AFS volumes & quotasAn AFS "volume" contains a subtree of related files and directories descending from a "mount points" that specifies where in the AFS directory tree the volume resides. For example, files for a typical SCS user named bovik would be contained in a dedicated volume called user.bovik and mounted at /afs/cs.cmu.edu/user/bovik.
Types of volumesSCS supports four main types of AFS volumes:
- User volumes: Every SCS user has a volume located under /afs/cs.cmu.edu/user/<user_ID>
- Academic volumes: Instructors teaching graduate courses in SCS can request academic volumes under /afs/cs.cmu.edu/academic
- Project volumes: Individuals and research projects may request project volumes under /afs/cs.cmu.edu/project/
- Misc collection volumes are used for Unix software collections
Read-only & read-write volumesTo increase availability in case an AFS server fails, some software (in particular important system software and misc collections) located under /afs/cs.cmu.edu/ is replicated across several file servers. The replicated copies are read-only (they cannot be modified). The corresponding read/write volume is located under /afs/.cs.cmu.edu (note the "." in front of cs.cmu.edu). Every night, the read/write contents are automatically released (copied) to the read-only volumes.
QuotasEach volume in AFS, including that containing your user files, has an associated quota:
- The default user-volume quota is 1 GB for new accounts. The maximum user-volume quota is 10 GB.
- The maximum academic-volume quota is the maximum volume size, 25 GB
- The maximum project-volume (misc collection) quota is the maximum project-space allocation, 25 GB.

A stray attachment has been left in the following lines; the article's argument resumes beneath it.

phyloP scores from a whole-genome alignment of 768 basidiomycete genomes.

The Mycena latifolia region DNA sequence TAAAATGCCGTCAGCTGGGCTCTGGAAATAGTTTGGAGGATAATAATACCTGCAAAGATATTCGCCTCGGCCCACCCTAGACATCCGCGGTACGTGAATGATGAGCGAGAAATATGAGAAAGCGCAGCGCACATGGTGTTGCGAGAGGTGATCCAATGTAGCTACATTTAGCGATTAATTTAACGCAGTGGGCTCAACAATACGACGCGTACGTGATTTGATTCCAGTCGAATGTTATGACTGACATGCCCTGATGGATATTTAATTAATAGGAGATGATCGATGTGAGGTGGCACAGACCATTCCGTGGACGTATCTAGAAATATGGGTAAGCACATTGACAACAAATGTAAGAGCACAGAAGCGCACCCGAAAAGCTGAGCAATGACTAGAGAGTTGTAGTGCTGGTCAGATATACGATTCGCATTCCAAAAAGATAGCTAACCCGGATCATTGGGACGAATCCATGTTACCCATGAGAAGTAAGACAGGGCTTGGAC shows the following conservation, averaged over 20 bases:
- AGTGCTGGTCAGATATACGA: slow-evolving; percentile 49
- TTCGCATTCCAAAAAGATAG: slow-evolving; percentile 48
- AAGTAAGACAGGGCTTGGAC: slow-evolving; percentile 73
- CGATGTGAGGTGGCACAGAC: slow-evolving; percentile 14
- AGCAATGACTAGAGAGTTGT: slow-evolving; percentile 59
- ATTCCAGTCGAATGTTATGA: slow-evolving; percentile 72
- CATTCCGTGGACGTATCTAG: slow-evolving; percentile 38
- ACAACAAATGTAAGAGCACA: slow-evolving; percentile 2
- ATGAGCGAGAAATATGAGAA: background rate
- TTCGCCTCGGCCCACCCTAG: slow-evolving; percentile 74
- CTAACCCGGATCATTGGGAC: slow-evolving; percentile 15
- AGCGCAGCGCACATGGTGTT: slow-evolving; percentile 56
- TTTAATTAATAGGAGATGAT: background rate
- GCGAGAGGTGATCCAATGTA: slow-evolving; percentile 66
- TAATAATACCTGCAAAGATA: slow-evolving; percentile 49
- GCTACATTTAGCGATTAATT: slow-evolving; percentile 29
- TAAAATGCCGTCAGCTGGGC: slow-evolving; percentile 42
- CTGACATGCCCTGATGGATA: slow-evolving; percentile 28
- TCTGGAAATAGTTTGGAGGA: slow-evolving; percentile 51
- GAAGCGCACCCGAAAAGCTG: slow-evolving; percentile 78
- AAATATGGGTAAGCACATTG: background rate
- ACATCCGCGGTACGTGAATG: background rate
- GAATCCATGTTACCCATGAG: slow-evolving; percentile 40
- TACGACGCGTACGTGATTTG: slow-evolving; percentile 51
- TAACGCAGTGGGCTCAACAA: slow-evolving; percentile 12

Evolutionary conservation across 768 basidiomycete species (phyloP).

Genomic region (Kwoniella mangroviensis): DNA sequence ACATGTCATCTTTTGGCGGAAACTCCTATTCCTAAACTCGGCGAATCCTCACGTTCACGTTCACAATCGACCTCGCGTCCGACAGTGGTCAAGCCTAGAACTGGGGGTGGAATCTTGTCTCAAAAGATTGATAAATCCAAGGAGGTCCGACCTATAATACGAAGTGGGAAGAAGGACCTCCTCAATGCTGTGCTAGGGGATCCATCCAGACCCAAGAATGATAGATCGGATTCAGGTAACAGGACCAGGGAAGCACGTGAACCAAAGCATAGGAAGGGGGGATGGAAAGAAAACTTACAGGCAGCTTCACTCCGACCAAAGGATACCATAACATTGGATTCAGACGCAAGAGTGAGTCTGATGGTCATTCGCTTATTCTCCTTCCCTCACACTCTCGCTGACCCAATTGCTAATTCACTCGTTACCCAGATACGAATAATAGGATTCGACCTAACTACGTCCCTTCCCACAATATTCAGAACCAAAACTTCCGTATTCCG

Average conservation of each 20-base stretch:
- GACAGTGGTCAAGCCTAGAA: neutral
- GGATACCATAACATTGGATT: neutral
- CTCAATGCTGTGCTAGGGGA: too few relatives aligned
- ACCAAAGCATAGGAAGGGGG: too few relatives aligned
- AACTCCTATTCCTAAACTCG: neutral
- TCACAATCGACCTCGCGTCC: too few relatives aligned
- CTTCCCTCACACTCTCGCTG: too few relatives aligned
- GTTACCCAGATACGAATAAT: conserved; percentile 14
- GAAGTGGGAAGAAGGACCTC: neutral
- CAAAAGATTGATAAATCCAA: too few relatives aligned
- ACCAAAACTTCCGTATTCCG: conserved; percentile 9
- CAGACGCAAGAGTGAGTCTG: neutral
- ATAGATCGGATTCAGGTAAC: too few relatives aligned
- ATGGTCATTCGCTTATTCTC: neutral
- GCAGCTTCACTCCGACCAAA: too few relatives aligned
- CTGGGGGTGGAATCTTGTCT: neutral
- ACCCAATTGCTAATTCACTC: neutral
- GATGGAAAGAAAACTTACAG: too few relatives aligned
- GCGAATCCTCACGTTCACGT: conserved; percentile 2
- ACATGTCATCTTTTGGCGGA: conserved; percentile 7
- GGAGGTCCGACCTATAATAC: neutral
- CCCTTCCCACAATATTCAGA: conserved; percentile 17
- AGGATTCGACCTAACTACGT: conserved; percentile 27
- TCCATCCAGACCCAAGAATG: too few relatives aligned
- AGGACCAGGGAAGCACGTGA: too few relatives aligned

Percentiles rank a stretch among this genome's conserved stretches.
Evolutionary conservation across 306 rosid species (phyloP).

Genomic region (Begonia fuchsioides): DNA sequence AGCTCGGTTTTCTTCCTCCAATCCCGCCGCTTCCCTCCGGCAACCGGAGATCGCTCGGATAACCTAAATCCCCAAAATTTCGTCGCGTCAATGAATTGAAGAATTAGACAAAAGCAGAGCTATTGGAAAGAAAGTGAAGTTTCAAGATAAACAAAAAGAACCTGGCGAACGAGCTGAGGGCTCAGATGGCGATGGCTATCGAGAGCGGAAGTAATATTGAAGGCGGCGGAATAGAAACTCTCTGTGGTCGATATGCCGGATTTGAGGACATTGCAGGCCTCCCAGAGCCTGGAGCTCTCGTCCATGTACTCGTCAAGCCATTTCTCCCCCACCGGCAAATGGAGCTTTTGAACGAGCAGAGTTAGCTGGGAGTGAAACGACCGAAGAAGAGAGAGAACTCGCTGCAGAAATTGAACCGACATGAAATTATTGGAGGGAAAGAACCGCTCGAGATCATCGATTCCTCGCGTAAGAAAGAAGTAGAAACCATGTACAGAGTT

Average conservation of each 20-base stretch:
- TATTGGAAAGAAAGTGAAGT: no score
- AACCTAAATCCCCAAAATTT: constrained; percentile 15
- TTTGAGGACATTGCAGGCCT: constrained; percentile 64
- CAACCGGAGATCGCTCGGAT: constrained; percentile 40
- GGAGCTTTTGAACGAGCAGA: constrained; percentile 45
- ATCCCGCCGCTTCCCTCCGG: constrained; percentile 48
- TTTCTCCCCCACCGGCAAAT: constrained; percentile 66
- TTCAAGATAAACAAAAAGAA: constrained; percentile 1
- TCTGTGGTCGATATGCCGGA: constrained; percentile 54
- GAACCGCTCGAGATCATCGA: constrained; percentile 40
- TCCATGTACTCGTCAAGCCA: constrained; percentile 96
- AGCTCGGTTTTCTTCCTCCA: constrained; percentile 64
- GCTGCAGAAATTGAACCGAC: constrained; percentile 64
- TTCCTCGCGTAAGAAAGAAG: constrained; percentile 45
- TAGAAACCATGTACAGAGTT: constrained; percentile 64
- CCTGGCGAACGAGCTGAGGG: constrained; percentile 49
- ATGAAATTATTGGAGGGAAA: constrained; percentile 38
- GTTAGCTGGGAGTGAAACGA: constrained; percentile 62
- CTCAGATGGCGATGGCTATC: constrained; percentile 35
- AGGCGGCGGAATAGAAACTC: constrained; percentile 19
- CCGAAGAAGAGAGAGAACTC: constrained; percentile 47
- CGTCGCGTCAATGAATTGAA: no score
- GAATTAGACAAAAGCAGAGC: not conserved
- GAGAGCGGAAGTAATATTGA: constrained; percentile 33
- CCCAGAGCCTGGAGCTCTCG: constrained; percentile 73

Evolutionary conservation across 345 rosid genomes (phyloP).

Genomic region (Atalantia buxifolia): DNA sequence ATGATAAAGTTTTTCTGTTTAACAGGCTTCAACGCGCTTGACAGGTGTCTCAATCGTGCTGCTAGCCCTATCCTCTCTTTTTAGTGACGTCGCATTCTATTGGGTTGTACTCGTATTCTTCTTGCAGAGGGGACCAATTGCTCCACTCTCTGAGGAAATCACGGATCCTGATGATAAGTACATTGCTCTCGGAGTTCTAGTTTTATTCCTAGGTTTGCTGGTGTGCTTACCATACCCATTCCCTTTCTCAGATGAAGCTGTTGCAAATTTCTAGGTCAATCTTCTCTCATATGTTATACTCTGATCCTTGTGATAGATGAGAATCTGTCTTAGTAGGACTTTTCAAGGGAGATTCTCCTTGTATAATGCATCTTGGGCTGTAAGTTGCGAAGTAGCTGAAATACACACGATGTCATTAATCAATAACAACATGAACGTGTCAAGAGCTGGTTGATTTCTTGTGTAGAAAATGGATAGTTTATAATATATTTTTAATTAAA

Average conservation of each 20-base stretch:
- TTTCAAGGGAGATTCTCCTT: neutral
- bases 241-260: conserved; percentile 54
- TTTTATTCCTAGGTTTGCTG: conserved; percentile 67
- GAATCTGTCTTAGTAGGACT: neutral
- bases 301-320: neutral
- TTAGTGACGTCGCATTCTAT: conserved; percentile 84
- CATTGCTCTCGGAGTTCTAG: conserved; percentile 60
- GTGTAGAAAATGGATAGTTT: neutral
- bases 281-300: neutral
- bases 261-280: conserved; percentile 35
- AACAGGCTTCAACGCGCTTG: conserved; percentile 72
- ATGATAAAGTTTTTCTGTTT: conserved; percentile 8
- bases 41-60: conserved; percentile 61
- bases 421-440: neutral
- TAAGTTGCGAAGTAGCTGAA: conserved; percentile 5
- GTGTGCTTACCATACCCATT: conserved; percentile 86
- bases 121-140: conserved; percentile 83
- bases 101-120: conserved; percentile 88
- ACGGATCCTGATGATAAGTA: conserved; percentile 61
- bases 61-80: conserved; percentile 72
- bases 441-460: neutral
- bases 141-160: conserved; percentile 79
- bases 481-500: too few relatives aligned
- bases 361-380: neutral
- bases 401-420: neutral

If you require additional space, please contact the SCS Help Desk at <email@example.com> or x8-4231. If you are using an application that attempts to write to a full volume, the write may fail and data, such as changes to a file you are editing, may be lost. You can use the fs command to see how much free quota remains in a volume.
Determine quota useThe fs command is in /usr/local/bin on Facilitized Unix systems. The following commands will show current quota use for a volume:
- fs lq <directory_name>
- will list the quota information for the given directory. For example:
% fs lq /afs/cs/user/bovik Volume Name Quota Used %Used Partition user.bovik 50000 42766 86% 59%
- fs lv -dir <directory-name>
- will list the current status of the named directory. The available remaining quota is the difference between the maximum quota and the number of blocks used. For example:
% fs lv /afs/cs/user/bovik Volume status for vid = 25836 named user.bovik Current disk quota is 50000 Current blocks used are 42766 The partition has 7023124 blocks available out of 17212287